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Plant Physiol. 2003 May;132(1):64-74.

Expression profiling and bioinformatic analyses of a novel stress-regulated multispanning transmembrane protein family from cereals and Arabidopsis.

Author information

1
Département des Sciences biologiques, Université du Québec à Montréal, Case Postale 8888, succursale Centre-ville, Canada H3C 3P8.

Abstract

Cold acclimation is a multigenic trait that allows hardy plants to develop efficient tolerance mechanisms needed for winter survival. To determine the genetic nature of these mechanisms, several cold-responsive genes of unknown function were identified from cold-acclimated wheat (Triticum aestivum). To identify the putative functions and structural features of these new genes, integrated genomic approaches of data mining, expression profiling, and bioinformatic predictions were used. The analyses revealed that one of these genes is a member of a small family that encodes two distinct groups of multispanning transmembrane proteins. The cold-regulated (COR)413-plasma membrane and COR413-thylakoid membrane groups are potentially targeted to the plasma membrane and thylakoid membrane, respectively. Further sequence analysis of the two groups from different plant species revealed the presence of a highly conserved phosphorylation site and a glycosylphosphatidylinositol-anchoring site at the C-terminal end. No homologous sequences were found in other organisms suggesting that this family is specific to the plant kingdom. Intraspecies and interspecies comparative gene expression profiling shows that the expression of this gene family is correlated with the development of freezing tolerance in cereals and Arabidopsis. In addition, several members of the family are regulated by water stress, light, and abscisic acid. Structure predictions and comparative genome analyses allow us to propose that the cor413 genes encode putative G-protein-coupled receptors.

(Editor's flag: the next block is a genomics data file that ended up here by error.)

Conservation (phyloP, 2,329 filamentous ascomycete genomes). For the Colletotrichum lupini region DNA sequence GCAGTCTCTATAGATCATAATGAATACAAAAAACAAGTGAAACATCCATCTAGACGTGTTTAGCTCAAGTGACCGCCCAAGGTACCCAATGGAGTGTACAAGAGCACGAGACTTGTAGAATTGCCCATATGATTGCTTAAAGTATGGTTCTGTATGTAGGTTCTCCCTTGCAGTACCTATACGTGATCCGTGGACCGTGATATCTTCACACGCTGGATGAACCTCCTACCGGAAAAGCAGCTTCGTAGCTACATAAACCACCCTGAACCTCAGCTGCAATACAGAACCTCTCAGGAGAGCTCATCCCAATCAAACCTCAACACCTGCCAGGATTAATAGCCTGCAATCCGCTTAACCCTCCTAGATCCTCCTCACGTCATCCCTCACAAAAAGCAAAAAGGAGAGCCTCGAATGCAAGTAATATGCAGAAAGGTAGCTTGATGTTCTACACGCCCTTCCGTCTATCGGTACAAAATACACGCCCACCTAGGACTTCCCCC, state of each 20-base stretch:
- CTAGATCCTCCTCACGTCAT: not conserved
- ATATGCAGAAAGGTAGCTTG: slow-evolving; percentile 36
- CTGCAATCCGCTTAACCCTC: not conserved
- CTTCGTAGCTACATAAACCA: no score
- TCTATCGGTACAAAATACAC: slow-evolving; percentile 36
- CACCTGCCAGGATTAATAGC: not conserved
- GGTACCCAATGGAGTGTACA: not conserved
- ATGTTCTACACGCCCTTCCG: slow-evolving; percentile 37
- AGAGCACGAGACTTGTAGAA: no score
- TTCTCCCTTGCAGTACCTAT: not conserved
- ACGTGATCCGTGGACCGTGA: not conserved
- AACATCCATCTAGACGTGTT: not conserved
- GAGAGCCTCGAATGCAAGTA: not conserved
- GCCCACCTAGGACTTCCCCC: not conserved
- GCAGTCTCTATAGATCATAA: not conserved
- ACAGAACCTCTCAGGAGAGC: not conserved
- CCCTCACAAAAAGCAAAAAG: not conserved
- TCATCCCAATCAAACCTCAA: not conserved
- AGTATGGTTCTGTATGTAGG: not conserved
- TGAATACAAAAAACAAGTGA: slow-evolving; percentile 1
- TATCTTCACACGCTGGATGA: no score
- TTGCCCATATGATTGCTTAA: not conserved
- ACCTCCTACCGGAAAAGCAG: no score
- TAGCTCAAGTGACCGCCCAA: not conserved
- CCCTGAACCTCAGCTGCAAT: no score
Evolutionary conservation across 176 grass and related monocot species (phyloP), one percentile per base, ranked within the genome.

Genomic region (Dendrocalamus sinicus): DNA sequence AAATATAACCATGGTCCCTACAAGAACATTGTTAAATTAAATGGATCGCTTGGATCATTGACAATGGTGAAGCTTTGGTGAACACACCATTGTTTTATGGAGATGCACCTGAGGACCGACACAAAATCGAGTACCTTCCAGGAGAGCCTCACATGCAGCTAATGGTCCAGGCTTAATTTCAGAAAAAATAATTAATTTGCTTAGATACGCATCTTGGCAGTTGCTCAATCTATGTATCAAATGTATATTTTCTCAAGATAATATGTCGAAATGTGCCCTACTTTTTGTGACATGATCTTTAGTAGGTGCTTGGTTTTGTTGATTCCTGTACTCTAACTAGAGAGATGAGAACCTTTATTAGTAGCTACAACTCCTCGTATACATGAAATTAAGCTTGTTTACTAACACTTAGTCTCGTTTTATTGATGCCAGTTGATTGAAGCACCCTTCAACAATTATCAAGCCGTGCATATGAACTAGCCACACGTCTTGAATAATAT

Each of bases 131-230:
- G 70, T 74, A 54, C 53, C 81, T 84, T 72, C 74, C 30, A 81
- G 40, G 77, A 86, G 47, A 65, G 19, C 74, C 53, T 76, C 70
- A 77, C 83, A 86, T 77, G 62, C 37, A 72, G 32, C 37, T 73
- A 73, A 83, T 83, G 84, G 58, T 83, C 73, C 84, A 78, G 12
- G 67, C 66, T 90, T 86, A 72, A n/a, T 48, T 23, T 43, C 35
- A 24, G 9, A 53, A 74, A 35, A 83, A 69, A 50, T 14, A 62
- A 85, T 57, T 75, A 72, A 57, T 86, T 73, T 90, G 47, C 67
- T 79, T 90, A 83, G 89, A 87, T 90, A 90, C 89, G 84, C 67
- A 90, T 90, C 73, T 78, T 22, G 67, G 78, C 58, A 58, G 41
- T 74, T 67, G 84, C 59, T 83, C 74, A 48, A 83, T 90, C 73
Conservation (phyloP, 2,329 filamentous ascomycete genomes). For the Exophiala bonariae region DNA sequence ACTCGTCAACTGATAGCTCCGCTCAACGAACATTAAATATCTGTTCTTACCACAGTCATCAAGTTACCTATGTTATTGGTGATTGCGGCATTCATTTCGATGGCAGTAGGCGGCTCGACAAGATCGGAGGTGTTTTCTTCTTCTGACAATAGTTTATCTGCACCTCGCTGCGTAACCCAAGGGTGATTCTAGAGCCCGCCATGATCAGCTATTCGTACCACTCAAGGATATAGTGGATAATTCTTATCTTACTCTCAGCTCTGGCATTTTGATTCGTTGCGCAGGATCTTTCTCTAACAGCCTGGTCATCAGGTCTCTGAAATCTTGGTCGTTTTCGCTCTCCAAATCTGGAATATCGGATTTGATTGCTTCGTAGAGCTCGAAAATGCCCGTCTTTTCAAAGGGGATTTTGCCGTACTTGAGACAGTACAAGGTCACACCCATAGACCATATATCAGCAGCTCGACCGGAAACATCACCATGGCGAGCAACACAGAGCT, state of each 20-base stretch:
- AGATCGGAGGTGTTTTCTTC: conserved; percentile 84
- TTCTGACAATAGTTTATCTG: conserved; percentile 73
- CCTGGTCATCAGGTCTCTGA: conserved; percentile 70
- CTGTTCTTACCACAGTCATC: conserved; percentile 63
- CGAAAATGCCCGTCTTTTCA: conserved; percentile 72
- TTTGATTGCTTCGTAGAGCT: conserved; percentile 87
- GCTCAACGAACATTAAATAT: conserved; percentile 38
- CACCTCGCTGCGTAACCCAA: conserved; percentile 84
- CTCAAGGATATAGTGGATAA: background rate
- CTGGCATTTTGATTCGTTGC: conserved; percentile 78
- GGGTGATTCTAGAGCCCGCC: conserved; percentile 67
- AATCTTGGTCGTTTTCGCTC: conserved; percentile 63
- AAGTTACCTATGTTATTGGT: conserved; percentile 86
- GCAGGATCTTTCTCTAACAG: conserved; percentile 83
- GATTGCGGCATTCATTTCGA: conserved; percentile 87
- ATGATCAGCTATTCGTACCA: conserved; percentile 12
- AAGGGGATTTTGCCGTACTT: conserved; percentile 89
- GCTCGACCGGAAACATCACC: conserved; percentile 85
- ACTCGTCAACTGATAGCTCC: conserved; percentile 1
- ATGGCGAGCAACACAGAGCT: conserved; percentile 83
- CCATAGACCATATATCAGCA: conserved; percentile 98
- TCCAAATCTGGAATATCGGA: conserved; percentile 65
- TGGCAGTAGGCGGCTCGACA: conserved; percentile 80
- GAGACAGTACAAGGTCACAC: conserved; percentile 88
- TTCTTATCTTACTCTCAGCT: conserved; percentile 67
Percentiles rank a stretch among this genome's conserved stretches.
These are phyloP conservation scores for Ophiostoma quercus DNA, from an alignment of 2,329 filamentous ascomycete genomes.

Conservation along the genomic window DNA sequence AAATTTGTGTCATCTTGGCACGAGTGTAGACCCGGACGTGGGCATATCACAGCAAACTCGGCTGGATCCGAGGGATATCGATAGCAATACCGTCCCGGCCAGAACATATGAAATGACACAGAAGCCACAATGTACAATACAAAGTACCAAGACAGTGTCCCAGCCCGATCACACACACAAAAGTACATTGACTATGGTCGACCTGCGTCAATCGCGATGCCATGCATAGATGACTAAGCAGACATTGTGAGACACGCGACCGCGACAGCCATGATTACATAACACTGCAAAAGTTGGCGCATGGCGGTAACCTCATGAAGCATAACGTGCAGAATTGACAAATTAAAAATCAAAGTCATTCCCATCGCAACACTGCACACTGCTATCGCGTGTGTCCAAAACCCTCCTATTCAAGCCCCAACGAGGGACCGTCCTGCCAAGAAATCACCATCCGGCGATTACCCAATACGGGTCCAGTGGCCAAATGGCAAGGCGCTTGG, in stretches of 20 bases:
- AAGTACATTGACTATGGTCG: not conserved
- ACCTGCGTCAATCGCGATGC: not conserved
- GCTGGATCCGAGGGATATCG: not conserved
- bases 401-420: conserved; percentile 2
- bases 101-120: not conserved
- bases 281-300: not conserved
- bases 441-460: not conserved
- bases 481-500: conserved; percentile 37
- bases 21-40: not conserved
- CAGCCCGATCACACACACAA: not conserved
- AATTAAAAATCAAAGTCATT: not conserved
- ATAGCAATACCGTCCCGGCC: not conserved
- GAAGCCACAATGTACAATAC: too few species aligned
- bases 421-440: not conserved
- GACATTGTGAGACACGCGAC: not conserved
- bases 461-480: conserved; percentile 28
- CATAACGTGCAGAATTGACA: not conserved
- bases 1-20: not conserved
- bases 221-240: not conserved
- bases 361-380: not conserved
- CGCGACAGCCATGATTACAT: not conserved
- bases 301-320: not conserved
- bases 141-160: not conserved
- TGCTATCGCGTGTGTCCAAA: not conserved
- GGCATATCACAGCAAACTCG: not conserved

PMID:
12746512
PMCID:
PMC166952
DOI:
10.1104/pp.102.015255
[Indexed for MEDLINE]
Free PMC Article

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